Nice, non-psychotic, anal-retentive, seeks similar.
February 6, 2012 6:43 PM   Subscribe

I am 27 and male. I've lived in shared housing my entire adult life: dorms, rented rooms, group houses, shared apartments. I want to finally live like an adult.™ How?

Let me put it this way: I'm not exactly fresh out of college. I want to have nice things: a couple pieces of nice furniture, a set of quality kitchen knives, framed prints, mementos, decorative things. I want to live in a place I'm happy to call home.

I live in a relatively expensive city, have an inflexible work situation, and live on a moderate salary. I'm not at a place where I can rent by myself without making substantial sacrifices.

My problem is that a lot of male people my age who are still single and live in shared spaces seem to be "fresh out of college" permanently. Even the ones who are polite, considerate, and mean perfectly well don't always treat their belongings and homes with respect. I've tried explaining "nice things" to my current roommate (who is an admirable and positive person in many, many ways), and he looked at me like I had three heads.

Credit it to gay stereotypes or my working-class upbringing, but I just like to be a lot neater than a lot of my peers, and take more care of my belongings. I'm tired of arranging clothes in piles and keeping possessions in boxes. A lot of my past and prospective future roommates are not. I like to wash dishes as soon as I'm done using them. They often let them sit in the sink. I like to clean proactively. They typically let dust and dirt accumulate.

I'm not interested in judging, I'm just tired of compromising, tired of having to clean after others if I want things to be clean, tired of watching common areas deteriorate, tired of living spaces that look makeshift and uninhabited. What steps can I take to bring myself closer to living the life I want?

The best-maintained house I've ever lived in was one I shared with a young couple. It was very nice, but occasionally socially awkward.

Many of my peers (i.e., ones whose living arrangements I acutely envy) rent with their long-term partners. I'm single and not actively looking to change that.

Renting alone would place a significant financial burden on me. Some of my friends do this, but I have certain additional expenses and obligations that put this option a bit out of reach. My financial situation is unlikely to improve in the near term. In fact, if I start graduate school, my finances will take a dramatic nosedive.

So, how do I find those unicorns? Are graduate students likelier to be neat and domestic? Female roommates? Older roommates? Should I just rent a studio in some very remote (but cheaper) suburb and treble my commuting time?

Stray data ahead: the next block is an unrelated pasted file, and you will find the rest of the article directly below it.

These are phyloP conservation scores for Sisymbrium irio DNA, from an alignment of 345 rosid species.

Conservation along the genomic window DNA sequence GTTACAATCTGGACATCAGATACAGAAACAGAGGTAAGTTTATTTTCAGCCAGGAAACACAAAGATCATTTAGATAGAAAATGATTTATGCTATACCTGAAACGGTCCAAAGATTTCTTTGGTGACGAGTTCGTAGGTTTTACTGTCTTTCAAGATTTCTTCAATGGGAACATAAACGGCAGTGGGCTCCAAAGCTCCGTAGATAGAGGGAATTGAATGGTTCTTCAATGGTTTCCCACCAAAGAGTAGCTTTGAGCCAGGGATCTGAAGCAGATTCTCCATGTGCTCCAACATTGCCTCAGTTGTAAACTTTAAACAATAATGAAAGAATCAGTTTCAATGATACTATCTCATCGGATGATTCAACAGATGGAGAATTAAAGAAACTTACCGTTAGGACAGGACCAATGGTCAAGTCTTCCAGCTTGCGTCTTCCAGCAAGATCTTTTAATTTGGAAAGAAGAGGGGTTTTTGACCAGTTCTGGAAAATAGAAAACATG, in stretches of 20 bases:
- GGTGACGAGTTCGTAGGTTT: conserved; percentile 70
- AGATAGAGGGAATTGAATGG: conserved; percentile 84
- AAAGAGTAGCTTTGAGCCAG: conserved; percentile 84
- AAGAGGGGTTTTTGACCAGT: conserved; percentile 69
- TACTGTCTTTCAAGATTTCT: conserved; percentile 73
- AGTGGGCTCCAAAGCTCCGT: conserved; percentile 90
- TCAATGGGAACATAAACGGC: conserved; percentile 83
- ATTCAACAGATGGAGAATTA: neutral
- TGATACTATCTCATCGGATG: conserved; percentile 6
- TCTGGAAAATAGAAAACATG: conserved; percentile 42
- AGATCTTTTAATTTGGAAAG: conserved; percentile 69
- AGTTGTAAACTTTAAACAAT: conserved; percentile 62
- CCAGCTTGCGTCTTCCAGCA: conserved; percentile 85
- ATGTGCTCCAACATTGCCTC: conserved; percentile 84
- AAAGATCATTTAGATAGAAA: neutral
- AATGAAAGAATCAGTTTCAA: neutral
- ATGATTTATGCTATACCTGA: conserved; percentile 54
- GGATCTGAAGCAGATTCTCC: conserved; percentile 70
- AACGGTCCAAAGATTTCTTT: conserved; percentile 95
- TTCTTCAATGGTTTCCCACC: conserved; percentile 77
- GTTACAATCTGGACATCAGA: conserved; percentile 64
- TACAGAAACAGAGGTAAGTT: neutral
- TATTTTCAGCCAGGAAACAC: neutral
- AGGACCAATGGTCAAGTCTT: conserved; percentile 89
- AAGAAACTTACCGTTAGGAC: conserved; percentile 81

posted by anonymous to Human Relations (27 answers total) 13 users marked this as a favorite
 
Credit it to gay stereotypes

HA! Because the first thing I was going to say was, find a gay couple.

Can you rent your own two-bedroom place and then sub-let out the other room? This way you get to be in control of who you live with?

The grossest people I've ever lived with were girls so females are definitely not any better than males. Grad students are usually older and usually much busier/focused on their schooling - depending on their studies. Find a good Physics grad student and you'll never see them.
posted by magnetsphere at 6:50 PM on February 6, 2012


Find a female roommate. It's not 100% reliable, but you're definitely less likely to find yourself living in a dudebro mancave with keggerator in the living room and a toilet that's never been cleaned.

Gay male roommate might be on par, though I'm not sure. I know gay men in their 30's and 40's who have beautiful homes, but for all I know gay male 25 year olds live in dudebro caves with keggerators in the living room, too.
posted by Sara C. at 6:51 PM on February 6, 2012 [5 favorites]


Female and/or older roomies are surely a possibility, but I think you really need the luxury of time. Time to use word-of-mouth, meetups and perhaps careful Craigslisting to find someone simpatico.

If you can afford to carry the rent for a few months, you might want to find your own place. Set it up the way you want it. THEN start looking for housemates who will have a chance to come in and see the way you want to live. You'll get to set the tone and the standards, which may weed out the Budweiser/dorm boys. Good luck to you!
posted by cyndigo at 6:52 PM on February 6, 2012 [2 favorites]


I think you just need to be 100% clear in your roommate search. There are people who share your values for a home - there really are. You may wish to advertise and interview and really make it clear you are looking for a nicer, more upscale quality of life and leaving the college vibe behind. Female roommates aren't a crazy idea, though there are also guys that are like this. Just start advertising for roommates to share a "nice, upscale, mature environment" and you'll attract those people. I just rented a new place and while I was looking I saw those kinds of qualifiers in Craigslist ads all the time.
posted by Miko at 7:00 PM on February 6, 2012 [1 favorite]


I'm in the same situation as you. If you're in Chicago, wanna be roommates?

I've lived with guys, I've lived with chicks, I've lived with people older than myself. Everyone I've ever lived with (that's not true, I had one roommate who was mostly awesome, but she moved to the other side of the country, but mostly everyone) seems to have the same refuses-to-be-an-adult problems you describe. I don't know any way around it.

I've lived in five different apartments with seven different roommates over the last six years, and finding someone who respects the common space to the same level I do has been just about impossible. I think your best bet, as cyndigo says, would be to find an apartment and make it your own, then rent out a room to someone you've put through a rigorous interview. Even then, though, it's a crapshoot.